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Stress During The Pandemic: Don’t Take It Out On Your Kids


For many families that are quarantined together right now, it may not feel like all fun and board games on the daily. Some parents are dealing with financial stress with one or more unemployed; single parents are feeling overwhelmed now more than ever; and some moms and dads are desperately trying to juggle more than one role, as they struggle to work from a full house, and try to homeschool their kids.

CNN reported that it is now more important than ever to try and focus on creating positive experiences for your kiddos during one of the most uncertain times throughout the world’s history. The last thing any parents want to do is create mental and emotional wounds for our kiddos, as they are struggling just as much as we are.

Below are some tips on how to deal with stress during this pandemic, while not taking it out on your children.

Talk: If you find a conflict emerging, open some dialogue between you and your child, regardless of their age. First, listen to their point of view without judgement. Allow them to talk about what’s on their mind, their fears, and address the reason behind why things are getting cancelled; why they can’t go to school and see friends; why social distancing is so important right now; and why everything might feel like it is taking so long to getting back to normal.

Address Concerns: Older children may start to see the news and worry about what is going on in the world. It’s important to talk things through with your children, and let them know how everyone across the globe is working together to help address this virus. It’s okay to reassure them that while things may be hard now, things will get better. Develops are occurring daily, and there is a light at the end of the tunnel.

Your Situation: It’s also okay to relay your point of view, and talk about any challenges you may be facing (i.e. how hard it is to work from home when the house is full). Discuss ways to navigate through this weird time where everyone is at home. Perhaps there is a schedule you and your kids can create to help manage time better (between work and home schooling), or a chores chart where the kids can pitch in. A full house can equal out to full-house mess, which can also add to stress.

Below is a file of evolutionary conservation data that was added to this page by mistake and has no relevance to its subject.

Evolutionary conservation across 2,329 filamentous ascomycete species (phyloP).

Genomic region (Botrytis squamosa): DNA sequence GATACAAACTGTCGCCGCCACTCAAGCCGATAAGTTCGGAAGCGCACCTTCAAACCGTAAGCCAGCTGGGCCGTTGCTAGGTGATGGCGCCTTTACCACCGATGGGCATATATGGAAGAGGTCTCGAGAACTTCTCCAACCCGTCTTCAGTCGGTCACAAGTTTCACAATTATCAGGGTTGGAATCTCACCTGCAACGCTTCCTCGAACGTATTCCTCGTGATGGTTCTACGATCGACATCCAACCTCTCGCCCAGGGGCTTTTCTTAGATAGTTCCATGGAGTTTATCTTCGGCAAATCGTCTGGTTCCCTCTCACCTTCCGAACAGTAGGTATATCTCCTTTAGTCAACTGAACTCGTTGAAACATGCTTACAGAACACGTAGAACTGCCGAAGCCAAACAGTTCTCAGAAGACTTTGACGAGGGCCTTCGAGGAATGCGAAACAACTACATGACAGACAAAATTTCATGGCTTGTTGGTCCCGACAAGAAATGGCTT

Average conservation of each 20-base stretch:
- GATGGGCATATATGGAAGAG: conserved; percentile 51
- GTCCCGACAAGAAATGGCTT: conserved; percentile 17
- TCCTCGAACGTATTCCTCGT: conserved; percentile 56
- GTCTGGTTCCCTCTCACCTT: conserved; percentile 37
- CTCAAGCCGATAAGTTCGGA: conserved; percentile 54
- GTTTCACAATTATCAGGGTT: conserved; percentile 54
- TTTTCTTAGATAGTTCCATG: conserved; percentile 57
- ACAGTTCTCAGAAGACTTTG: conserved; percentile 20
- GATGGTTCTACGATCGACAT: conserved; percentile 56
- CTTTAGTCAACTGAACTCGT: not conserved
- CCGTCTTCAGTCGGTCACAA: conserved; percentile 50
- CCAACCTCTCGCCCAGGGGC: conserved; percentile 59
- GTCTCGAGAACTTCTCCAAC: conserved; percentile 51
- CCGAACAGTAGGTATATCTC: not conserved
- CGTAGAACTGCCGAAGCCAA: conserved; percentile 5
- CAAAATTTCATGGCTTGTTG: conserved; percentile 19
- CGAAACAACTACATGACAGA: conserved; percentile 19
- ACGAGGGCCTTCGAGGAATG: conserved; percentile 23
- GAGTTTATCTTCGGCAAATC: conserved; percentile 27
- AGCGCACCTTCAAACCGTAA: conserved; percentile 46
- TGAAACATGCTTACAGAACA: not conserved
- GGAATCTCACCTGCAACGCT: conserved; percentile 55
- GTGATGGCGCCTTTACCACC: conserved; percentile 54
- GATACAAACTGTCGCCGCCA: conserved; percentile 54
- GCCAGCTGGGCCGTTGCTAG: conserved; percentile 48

Don’t Be Hard On Yourself: Remember that it is a challenge to be off schedule right now. If you are working from home – juggling parenthood and work demands can be hard, so be kind to yourself. If you need to turn on the television or even increase tablet times to get work done (or to get a break from the kids and a moment to yourself), it is totally fine to do so.
Keep Connected: Now more than ever, it’s important to stay connected with family and friends. This goes for your child’s circle too! Try and take times throughout the day to call or video call friends, family, and loved ones. Encourage your child to do so as well, and help them reach out to their friends for a little social distancing fun.

You May Still Feel Stressed: It’s inevitable. Between the bombardment of bad news, to social media going crazy, to everyone in your household being together 24/7, to the bills piling up; you will still feel stressed. Just take a deep breath and try to remember that yelling or screaming at your child won’t solve anything. Head outside in the backyard for a breather; lock yourself in a closet for some alone time; head into the bathroom with your smartphone and play a video game; reach out and video call a friend or family member. Do whatever it takes to help the moment pass, and it will. If you feel like you are spiraling past stress and into depression or anxiety, contact your family doctor for further advice and recommendations.





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